Engineers will suck CO2 from the ocean

Article by Adam Duckett

CHEMICAL engineers at Brunel University London are developing a pilot plant to strip CO2 from seawater that will then suck emissions out of the atmosphere.

The SeaCURE plant will be built at the Sea Life centre in Weymouth where it will process 3,000 L of seawater per minute, removing an estimated 100 t/y of CO2. The three-year project has received £3m (US$3.6m) of UK Government funding and the plant is scheduled to begin operating in 2024.

Salman Masoudi Soltani, Senior Lecturer in Chemical Engineering at Brunel University, and his research group will work to design, model and optimise the solvent-based CO2 capture process. The team aims to file a patent for the process so was unable to share the specific details of the process but Soltani said the key steps involve lowering the pH of the seawater to extract CO2. This CO2 stream will then be purified for use by industry, for example in building materials, or locked away in geological storage.

Asked what key processing engineering challenges the team must work to overcome, Soltani said: “Removal of CO2 from seawater comes with an energy penalty and therefore, we will have to make sure our process is optimised from an energy point of view.”

Despite this, the team thinks there are efficiency benefits to be had by stripping CO2 from seawater rather than directly from the air where it is even less concentrated. The team calculates that stripping CO2 from 1 m3 of seawater is equivalent to stripping it from 150 m3 of air.

He also noted that because the process will involve returning the processed water back to the ocean, it’s essential that the team develops a process that makes it environmentally safe to do so. Once returned to the sea, the project partners say that the low dissolved carbon content of the processed water will then cause CO2 to be drawn from the atmosphere until the released seawater is chemically indistinguishable from the water that was sucked into the plant.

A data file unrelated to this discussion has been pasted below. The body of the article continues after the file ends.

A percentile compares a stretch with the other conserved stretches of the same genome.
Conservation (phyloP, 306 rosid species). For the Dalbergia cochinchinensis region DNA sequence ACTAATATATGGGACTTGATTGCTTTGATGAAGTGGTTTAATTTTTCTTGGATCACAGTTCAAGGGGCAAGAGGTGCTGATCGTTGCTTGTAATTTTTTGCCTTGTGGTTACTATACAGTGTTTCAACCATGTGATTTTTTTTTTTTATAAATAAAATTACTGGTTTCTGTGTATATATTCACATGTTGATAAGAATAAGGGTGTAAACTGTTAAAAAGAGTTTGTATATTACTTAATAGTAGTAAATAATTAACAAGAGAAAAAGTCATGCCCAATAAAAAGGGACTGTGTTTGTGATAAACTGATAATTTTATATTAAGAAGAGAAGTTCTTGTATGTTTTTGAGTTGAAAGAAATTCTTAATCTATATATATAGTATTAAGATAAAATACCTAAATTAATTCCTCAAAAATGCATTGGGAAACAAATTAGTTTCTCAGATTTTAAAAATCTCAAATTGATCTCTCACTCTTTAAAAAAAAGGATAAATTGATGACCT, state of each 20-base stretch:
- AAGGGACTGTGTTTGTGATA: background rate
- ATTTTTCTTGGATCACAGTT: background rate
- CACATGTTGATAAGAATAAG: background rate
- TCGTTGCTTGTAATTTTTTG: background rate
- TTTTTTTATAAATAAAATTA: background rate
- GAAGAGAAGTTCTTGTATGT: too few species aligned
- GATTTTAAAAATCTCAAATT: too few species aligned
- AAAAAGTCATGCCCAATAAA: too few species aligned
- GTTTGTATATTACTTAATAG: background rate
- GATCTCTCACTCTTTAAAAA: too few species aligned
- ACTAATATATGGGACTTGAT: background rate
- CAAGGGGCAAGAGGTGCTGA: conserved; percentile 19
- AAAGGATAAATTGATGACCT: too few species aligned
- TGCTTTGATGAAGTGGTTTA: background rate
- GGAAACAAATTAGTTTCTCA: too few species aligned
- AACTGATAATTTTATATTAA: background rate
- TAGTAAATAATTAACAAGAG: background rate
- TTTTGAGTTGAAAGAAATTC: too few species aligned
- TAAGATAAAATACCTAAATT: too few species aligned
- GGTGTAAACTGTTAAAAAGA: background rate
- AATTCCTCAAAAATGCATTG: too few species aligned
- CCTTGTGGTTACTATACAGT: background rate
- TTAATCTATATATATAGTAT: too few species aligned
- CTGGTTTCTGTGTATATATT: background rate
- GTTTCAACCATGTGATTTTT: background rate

In April, the UN Intergovernmental Panel on Climate Change (IPCC) said large-scale deployment of CO2 removal technologies was unavoidable if net zero emissions are to be achieved. In a report published in 2019, it said CO2 removal technologies would need to remove 100bn–1,000bn t of CO2 over the course of the 21st Century to limit warming to 1.5°C. Technologies for direct air capture – or DAC – are already in commercial operation and interest is growing. Currently, the largest direct air capture and CO2 storage facility is operated by Climeworks in Iceland, which has a capacity to capture 4,000 t/y of CO2, showing the measure of the scaleup and scale-out challenge faced in achieving the IPCC projections. In May, the US Government pledged to invest US$3.5bn to develop four large-scale DAC hubs, each capable of capturing 1m t/y of CO2.

At scale, the SeaCURE process will use renewables to power its plants, and says that if proved successful, the technology could be deployed on the coast or offshore, where it would have the added benefit of avoiding competition with other land uses.

Soltani said: “Removal of carbon dioxide is a key technology to fight against climate change – one of the biggest threats to global ecosystems. In SeaCURE, we are developing a process which, unlike for post-combustion capture technologies, can be readily deployed anywhere in the world. This is an exciting opportunity to demonstrate the feasibility of our process at pilot scale in the UK where 100 t of CO₂ will be removed per annum by our process plant.”

Other partners in the project include the University of Exeter, Plymouth Marine Laboratory, and water engineering firm Eliquo Hydrok.

Article by Adam Duckett

Editor, The Chemical Engineer

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